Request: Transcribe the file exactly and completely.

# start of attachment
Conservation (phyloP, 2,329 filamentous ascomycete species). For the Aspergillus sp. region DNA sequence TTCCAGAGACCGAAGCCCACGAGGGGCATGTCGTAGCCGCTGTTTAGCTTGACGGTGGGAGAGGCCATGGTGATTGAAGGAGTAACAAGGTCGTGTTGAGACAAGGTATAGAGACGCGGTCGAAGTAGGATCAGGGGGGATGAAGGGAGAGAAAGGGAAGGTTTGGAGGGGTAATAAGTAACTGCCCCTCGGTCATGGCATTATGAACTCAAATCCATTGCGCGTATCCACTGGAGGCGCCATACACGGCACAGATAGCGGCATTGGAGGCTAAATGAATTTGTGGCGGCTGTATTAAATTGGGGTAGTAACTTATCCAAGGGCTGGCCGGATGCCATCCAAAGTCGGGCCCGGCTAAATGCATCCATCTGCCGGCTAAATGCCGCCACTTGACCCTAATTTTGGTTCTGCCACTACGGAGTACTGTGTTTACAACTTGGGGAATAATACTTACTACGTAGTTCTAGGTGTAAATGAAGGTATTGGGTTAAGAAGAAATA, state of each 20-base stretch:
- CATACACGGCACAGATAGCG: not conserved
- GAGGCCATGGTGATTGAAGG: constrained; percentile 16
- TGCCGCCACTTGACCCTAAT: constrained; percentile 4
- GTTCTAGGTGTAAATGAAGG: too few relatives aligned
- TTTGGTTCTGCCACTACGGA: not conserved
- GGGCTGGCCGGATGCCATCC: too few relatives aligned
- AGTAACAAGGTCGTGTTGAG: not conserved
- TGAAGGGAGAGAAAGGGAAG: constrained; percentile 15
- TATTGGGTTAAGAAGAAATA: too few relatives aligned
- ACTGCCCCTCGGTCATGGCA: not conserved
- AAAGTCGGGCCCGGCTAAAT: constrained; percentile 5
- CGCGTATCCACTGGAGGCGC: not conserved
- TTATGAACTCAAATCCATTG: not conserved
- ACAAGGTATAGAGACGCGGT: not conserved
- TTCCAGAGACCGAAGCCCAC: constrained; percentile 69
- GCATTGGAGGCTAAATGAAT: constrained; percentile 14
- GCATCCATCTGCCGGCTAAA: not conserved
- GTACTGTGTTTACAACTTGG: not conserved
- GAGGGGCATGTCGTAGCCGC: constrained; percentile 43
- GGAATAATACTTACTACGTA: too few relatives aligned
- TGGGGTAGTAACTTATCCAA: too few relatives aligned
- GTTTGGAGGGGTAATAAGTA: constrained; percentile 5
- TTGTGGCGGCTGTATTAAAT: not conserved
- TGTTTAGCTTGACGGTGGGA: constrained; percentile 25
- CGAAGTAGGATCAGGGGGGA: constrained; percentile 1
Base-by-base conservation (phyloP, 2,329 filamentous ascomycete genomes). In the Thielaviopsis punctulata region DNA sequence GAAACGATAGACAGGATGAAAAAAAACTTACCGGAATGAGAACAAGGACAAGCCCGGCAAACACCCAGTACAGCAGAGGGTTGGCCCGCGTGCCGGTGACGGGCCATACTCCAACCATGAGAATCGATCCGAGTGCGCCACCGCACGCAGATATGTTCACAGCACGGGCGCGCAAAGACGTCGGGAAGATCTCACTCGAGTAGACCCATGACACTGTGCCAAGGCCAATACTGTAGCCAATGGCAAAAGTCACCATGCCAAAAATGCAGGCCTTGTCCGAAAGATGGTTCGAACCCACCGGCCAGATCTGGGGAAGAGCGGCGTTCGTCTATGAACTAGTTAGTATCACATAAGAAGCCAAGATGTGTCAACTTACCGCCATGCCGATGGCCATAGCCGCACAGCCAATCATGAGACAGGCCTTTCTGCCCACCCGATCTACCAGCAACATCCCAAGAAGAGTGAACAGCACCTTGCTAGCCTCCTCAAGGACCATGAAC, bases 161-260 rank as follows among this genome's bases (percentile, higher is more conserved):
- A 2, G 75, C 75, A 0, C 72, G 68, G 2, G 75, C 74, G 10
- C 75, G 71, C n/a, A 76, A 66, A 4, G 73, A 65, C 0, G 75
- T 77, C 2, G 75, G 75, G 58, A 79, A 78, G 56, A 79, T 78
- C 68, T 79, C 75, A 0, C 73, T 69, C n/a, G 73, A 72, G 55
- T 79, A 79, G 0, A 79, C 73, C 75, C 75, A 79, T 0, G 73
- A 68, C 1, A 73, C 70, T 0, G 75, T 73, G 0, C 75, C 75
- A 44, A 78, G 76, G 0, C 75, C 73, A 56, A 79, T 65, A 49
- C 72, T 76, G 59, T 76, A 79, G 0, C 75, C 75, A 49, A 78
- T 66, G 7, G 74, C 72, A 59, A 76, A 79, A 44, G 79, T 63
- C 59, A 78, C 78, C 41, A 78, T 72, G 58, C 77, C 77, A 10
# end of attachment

Conservation (phyloP, 2,329 filamentous ascomycete species). For the Aspergillus sp. region DNA sequence TTCCAGAGACCGAAGCCCACGAGGGGCATGTCGTAGCCGCTGTTTAGCTTGACGGTGGGAGAGGCCATGGTGATTGAAGGAGTAACAAGGTCGTGTTGAGACAAGGTATAGAGACGCGGTCGAAGTAGGATCAGGGGGGATGAAGGGAGAGAAAGGGAAGGTTTGGAGGGGTAATAAGTAACTGCCCCTCGGTCATGGCATTATGAACTCAAATCCATTGCGCGTATCCACTGGAGGCGCCATACACGGCACAGATAGCGGCATTGGAGGCTAAATGAATTTGTGGCGGCTGTATTAAATTGGGGTAGTAACTTATCCAAGGGCTGGCCGGATGCCATCCAAAGTCGGGCCCGGCTAAATGCATCCATCTGCCGGCTAAATGCCGCCACTTGACCCTAATTTTGGTTCTGCCACTACGGAGTACTGTGTTTACAACTTGGGGAATAATACTTACTACGTAGTTCTAGGTGTAAATGAAGGTATTGGGTTAAGAAGAAATA, state of each 20-base stretch:
- CATACACGGCACAGATAGCG: not conserved
- GAGGCCATGGTGATTGAAGG: constrained; percentile 16
- TGCCGCCACTTGACCCTAAT: constrained; percentile 4
- GTTCTAGGTGTAAATGAAGG: too few relatives aligned
- TTTGGTTCTGCCACTACGGA: not conserved
- GGGCTGGCCGGATGCCATCC: too few relatives aligned
- AGTAACAAGGTCGTGTTGAG: not conserved
- TGAAGGGAGAGAAAGGGAAG: constrained; percentile 15
- TATTGGGTTAAGAAGAAATA: too few relatives aligned
- ACTGCCCCTCGGTCATGGCA: not conserved
- AAAGTCGGGCCCGGCTAAAT: constrained; percentile 5
- CGCGTATCCACTGGAGGCGC: not conserved
- TTATGAACTCAAATCCATTG: not conserved
- ACAAGGTATAGAGACGCGGT: not conserved
- TTCCAGAGACCGAAGCCCAC: constrained; percentile 69
- GCATTGGAGGCTAAATGAAT: constrained; percentile 14
- GCATCCATCTGCCGGCTAAA: not conserved
- GTACTGTGTTTACAACTTGG: not conserved
- GAGGGGCATGTCGTAGCCGC: constrained; percentile 43
- GGAATAATACTTACTACGTA: too few relatives aligned
- TGGGGTAGTAACTTATCCAA: too few relatives aligned
- GTTTGGAGGGGTAATAAGTA: constrained; percentile 5
- TTGTGGCGGCTGTATTAAAT: not conserved
- TGTTTAGCTTGACGGTGGGA: constrained; percentile 25
- CGAAGTAGGATCAGGGGGGA: constrained; percentile 1
Base-by-base conservation (phyloP, 2,329 filamentous ascomycete genomes). In the Thielaviopsis punctulata region DNA sequence GAAACGATAGACAGGATGAAAAAAAACTTACCGGAATGAGAACAAGGACAAGCCCGGCAAACACCCAGTACAGCAGAGGGTTGGCCCGCGTGCCGGTGACGGGCCATACTCCAACCATGAGAATCGATCCGAGTGCGCCACCGCACGCAGATATGTTCACAGCACGGGCGCGCAAAGACGTCGGGAAGATCTCACTCGAGTAGACCCATGACACTGTGCCAAGGCCAATACTGTAGCCAATGGCAAAAGTCACCATGCCAAAAATGCAGGCCTTGTCCGAAAGATGGTTCGAACCCACCGGCCAGATCTGGGGAAGAGCGGCGTTCGTCTATGAACTAGTTAGTATCACATAAGAAGCCAAGATGTGTCAACTTACCGCCATGCCGATGGCCATAGCCGCACAGCCAATCATGAGACAGGCCTTTCTGCCCACCCGATCTACCAGCAACATCCCAAGAAGAGTGAACAGCACCTTGCTAGCCTCCTCAAGGACCATGAAC, bases 161-260 rank as follows among this genome's bases (percentile, higher is more conserved):
- A 2, G 75, C 75, A 0, C 72, G 68, G 2, G 75, C 74, G 10
- C 75, G 71, C n/a, A 76, A 66, A 4, G 73, A 65, C 0, G 75
- T 77, C 2, G 75, G 75, G 58, A 79, A 78, G 56, A 79, T 78
- C 68, T 79, C 75, A 0, C 73, T 69, C n/a, G 73, A 72, G 55
- T 79, A 79, G 0, A 79, C 73, C 75, C 75, A 79, T 0, G 73
- A 68, C 1, A 73, C 70, T 0, G 75, T 73, G 0, C 75, C 75
- A 44, A 78, G 76, G 0, C 75, C 73, A 56, A 79, T 65, A 49
- C 72, T 76, G 59, T 76, A 79, G 0, C 75, C 75, A 49, A 78
- T 66, G 7, G 74, C 72, A 59, A 76, A 79, A 44, G 79, T 63
- C 59, A 78, C 78, C 41, A 78, T 72, G 58, C 77, C 77, A 10